Quoted: on China, the U.S. and installing backdoors

“With transparent procedures, China’s anti-terrorism campaign will be different from what the United States has done: letting the surveillance authorities run amok and turn counter-terrorism into paranoid espionage and peeping on its civilians and allies.”

Xinhua, China’s state-run news agency, addressing President Obama’s criticism earlier this week of a proposed Chinese law that would require tech companies doing business in that nation to install backdoors in their software and turn over their encryption keys. “Contrary to the accusations of the United States, China’s anti-terror law will put no unfair regulatory pressures on foreign companies, because the provisions will apply to both domestic and foreign firms,” Xinhua also wrote.

Chinese officials’ comments were less harsh but also mentioned a double standard.

The BBC reports: Fu Ying, parliamentary spokeswoman, pointed out that the U.S. government had imposed restrictions on Chinese companies it considered potential security threats, such as Huawei and ZTE. She also said Beijing’s proposals were in line with the same kind of access to online communications sought by the U.S and British governments.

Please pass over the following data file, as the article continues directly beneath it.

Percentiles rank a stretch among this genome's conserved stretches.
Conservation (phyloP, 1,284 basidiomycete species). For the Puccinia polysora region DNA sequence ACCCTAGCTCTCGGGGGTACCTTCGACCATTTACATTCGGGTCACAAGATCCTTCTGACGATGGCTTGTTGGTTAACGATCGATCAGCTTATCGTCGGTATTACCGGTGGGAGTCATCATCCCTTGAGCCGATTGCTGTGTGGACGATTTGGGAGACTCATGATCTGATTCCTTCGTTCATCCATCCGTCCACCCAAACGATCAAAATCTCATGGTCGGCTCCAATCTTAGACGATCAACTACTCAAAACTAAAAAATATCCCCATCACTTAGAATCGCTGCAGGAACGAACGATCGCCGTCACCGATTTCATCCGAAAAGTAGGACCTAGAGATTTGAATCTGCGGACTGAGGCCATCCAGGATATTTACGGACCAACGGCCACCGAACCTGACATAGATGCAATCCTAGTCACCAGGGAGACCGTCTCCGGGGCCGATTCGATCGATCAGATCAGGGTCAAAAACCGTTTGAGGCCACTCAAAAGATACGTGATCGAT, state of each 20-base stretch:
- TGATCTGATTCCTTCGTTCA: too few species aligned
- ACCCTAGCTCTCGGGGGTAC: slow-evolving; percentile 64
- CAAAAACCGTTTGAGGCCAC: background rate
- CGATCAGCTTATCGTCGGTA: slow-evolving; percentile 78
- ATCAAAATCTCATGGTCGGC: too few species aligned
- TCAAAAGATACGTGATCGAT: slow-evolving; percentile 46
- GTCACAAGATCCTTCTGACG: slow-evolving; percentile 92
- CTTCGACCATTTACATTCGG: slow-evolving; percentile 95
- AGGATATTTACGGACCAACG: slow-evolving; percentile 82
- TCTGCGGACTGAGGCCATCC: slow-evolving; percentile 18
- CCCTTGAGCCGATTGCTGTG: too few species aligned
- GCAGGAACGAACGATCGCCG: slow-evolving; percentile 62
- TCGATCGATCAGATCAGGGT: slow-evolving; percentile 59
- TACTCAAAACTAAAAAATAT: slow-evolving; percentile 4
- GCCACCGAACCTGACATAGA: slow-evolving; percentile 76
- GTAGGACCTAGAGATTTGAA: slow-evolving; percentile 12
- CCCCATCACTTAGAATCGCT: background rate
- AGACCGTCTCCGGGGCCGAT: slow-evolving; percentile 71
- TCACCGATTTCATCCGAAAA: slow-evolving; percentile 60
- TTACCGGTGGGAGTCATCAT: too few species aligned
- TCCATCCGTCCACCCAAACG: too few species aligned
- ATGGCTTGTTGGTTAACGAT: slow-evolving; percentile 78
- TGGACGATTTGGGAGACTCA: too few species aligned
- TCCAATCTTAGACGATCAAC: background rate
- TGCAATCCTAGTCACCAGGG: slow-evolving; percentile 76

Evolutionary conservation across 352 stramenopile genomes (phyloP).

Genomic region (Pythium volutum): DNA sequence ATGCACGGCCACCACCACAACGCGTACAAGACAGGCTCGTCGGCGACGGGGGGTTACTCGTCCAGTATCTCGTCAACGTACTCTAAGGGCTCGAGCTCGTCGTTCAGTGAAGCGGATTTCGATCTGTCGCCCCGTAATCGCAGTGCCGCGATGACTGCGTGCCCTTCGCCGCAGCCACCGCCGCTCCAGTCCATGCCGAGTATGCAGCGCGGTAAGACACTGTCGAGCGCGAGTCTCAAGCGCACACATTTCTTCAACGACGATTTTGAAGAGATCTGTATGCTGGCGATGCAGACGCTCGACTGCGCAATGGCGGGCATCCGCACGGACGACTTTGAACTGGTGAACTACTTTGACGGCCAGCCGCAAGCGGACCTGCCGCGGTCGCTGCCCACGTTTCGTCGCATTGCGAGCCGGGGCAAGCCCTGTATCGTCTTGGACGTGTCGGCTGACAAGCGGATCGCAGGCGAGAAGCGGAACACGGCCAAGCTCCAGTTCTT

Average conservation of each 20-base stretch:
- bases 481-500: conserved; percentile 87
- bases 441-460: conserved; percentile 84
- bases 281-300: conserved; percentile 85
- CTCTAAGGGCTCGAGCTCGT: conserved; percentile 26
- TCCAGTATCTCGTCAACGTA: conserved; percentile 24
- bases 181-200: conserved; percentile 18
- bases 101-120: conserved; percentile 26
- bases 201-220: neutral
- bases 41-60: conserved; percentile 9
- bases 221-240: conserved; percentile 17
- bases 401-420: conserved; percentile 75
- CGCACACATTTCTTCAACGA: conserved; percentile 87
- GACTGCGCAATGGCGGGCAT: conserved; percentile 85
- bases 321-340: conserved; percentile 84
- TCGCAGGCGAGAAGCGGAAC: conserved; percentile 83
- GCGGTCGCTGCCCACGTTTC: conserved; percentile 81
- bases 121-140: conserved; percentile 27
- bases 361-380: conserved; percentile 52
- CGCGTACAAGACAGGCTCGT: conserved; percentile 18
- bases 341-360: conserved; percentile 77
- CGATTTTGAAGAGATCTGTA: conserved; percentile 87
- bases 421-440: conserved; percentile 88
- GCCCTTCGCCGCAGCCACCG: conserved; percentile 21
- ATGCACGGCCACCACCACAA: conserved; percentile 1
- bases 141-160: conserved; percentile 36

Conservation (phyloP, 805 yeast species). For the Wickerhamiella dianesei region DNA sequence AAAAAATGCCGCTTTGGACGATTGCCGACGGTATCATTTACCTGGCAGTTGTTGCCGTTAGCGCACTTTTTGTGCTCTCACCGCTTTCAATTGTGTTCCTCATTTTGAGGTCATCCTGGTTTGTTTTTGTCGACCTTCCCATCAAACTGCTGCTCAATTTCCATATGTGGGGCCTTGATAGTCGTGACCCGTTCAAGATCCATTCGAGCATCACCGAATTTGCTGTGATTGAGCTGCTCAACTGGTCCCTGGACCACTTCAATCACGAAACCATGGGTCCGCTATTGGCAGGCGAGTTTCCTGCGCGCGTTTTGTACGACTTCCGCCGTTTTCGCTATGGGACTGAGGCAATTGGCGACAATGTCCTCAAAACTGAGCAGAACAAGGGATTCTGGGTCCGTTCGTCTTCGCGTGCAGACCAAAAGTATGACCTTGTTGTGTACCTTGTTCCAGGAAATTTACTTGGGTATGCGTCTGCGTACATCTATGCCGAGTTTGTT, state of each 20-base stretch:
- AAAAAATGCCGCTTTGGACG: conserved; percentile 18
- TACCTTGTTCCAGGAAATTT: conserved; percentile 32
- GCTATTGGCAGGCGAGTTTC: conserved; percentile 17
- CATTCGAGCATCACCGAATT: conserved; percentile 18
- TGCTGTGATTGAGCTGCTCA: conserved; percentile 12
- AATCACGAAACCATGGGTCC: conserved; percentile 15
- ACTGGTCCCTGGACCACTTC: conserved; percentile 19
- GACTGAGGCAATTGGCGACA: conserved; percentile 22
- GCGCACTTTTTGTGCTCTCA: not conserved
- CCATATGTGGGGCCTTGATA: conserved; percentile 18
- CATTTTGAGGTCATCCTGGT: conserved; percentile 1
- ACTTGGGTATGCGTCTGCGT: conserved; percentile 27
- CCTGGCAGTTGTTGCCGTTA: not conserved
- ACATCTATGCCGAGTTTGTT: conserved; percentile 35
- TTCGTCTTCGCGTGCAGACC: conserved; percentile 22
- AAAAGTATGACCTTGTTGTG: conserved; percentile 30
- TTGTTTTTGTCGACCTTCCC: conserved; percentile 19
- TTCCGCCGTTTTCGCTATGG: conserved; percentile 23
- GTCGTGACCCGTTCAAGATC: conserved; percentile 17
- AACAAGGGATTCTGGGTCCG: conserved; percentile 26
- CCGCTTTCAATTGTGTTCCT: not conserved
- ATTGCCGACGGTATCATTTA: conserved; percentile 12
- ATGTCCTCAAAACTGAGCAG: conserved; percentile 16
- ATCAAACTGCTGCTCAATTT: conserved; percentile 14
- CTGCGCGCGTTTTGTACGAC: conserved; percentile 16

There are, of course, the U.S. and U.K. mass spying programs revealed by the Edward Snowden leaks. In response to those revelations, some tech companies have stepped up encryption efforts, which U.S. law enforcement and government officials have complained about, saying they could hinder crime-fighting and anti-terrorism efforts.

“Either behind the scenes or increasingly openly, the U.S. and U.K. are justifying similar behavior for their own purposes, but are extremely concerned when China asks for its own capabilities,” said Dr. Joss Wright of the Oxford Internet Institute, according to the BBC.

The discussion over China’s proposed law — which would affect U.S. companies such as Cisco and Microsoft — comes after a report last week that China has dumped some U.S. tech products, including those made by Apple, Cisco and Intel, from its state-approved purchase lists.

 

Photo: President Obama this week urged the Chinese government to make changes to a proposed law that would affect American tech companies. (Associated Press archives)

 

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